I have been following British politics since I started buying the London papers at the Harvard Square out-of-town newsstands in the run-up to the October 1964 British election -- and, on my first trip to London, queued up to sit in the gallery and watch the House of Commons and House of Lords debate British entry into the Common Market in October 1971. So perhaps I might be indulged in a making some reflections and observations on the British election just past.
American political junkies love to watch question time in the House of Commons, with all its insulting questions and responses, the cheers and groans going up from the party benches. But British voters, it seems, are heartily sick of the adversary tone of their politics.
One of the sources of Tony Blair's appeal when he became leader of the Labor Party in 1994 and when he led New Labor to victory in 1997 was that by accepting Thatcherism and going on from there, he suggested that the days of bitter argument were over.
But of course they weren't and aren't. At a focus group conducted by American pollster Frank Luntz in the marginal seat of Milton Keynes North East, the air was thick with complaints that Labor and Conservative politicians were "bickering," and voters said they were switching to the supposedly positive Liberal Democrats. But on Election Day, Milton Keynes North East replaced a Labor M.P. with a Tory and the Lib Dems finished a poor third.
Another thing many Americans have liked about British politics is that much less money is spent on it than in this country. But that is ceasing to be the case. M.P.s are still subject to ridiculous low spending limits in their districts during the five-week campaign period. But that doesn't really matter any more, because the parties' central offices were sending out huge mass mailings and have carefully designed the candidates' printed handouts weeks before.
Britain does not allow campaign advertising on television. Hence, most of the ad money goes to print ads and billboards, which puts a premium on pithy slogans. My favorite this cycle was the Conservatives' "Are you thinking what we're thinking?" -- evidently an attempt to connect with voters who are thinking politically incorrect things about immigration.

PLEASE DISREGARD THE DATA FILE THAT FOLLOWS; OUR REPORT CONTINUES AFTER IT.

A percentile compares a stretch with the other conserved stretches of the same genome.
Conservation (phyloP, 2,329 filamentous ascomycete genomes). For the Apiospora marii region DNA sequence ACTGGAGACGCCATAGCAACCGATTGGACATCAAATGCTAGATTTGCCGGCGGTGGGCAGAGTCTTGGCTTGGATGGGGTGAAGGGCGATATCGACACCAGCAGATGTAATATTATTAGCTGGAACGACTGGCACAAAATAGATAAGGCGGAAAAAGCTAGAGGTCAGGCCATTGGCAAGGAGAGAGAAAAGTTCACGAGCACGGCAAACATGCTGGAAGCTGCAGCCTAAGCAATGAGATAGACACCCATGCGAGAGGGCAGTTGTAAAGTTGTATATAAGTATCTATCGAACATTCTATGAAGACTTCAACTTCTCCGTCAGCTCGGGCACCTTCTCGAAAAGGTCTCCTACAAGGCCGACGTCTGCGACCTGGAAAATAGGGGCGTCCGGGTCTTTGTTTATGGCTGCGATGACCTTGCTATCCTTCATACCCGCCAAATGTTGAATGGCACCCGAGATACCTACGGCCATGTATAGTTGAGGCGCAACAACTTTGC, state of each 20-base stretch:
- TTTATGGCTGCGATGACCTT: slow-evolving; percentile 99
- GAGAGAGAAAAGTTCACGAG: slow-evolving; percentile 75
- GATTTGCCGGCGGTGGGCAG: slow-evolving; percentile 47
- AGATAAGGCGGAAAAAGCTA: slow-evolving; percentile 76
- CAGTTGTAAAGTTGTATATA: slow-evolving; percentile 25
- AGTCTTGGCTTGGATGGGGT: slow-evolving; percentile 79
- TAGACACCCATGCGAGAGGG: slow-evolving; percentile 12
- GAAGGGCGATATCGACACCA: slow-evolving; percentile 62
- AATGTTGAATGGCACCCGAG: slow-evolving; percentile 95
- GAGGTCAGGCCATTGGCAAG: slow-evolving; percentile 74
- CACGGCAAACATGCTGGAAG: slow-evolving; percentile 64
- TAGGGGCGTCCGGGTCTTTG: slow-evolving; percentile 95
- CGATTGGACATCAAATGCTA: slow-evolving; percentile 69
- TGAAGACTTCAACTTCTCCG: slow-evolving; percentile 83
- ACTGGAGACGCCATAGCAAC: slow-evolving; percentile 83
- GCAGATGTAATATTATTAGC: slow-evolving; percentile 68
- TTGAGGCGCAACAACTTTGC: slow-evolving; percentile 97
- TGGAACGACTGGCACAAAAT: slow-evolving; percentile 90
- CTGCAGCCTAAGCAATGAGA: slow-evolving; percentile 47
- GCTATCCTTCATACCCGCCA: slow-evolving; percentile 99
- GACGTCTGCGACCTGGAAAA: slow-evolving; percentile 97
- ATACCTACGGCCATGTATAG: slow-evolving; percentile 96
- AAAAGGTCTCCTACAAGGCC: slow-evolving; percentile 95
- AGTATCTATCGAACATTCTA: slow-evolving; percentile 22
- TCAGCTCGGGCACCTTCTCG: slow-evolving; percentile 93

Moreover, the national newspapers, both tabloid and broadsheet, all have clear and well-known political leanings, across the political spectrum. The Guardian and Independent are Labor, the Telegraph Tory, the Times was for Thatcher in the 1980s and John Major in 1992, but has backed Blair's Labor Party, though this time with reservations and hopes for a larger Conservative minority.
British political debate may be nasty, but politicians on the stump are, by American standards, reticent. Candidates do not ask for votes, they just present themselves as their party's candidate and ask for consideration. M.P.s do not identify themselves as such because, technically, they are not: When the Queen dismisses Parliament, there are no M.P.s until their election is announced late on election night. The voters in turn are reticent -- but not as reticent as they used to be. This year, I found Britons on the stump and at polling stations much more willing to say which party they're voting for and why than I have in past elections.
And occasionally, in Britain as in America, you encounter a voter just as he or she is making up his mind -- a magic moment for any student of politics. In Wimbledon, I saw a husband and wife talking together outside the polling station, mulling it over as they have apparently been doing for days: They went inside and after they left told me they voted for Labor.
In Hove on the Channel coast, just west of Brighton, I saw Conservative candidate and think tank head Nicholas Boles talk for 15 minutes with a Jewish couple and their teenage son, running over every issue from the Iraq war to gay rights to the schedule of the pickup of the local trash bins with a charm and political skill comparable to Bill Clinton's. I think, though I cannot be sure, that he picked up those two votes, but they were not quite enough: He lost by 420.
British politics has a certain intimacy because a candidate for Parliament can personally canvass his whole constituency: Britain's 646 districts have an average population of 91,000, compared to our 435 congressional districts' average population of 678,000. Yet personality there continues to matter less than party. The discipline of political science is based on the notion that you can make supportable generalizations about political behavior across cultures. But British politics remains, to this American observer, stubbornly different from our own.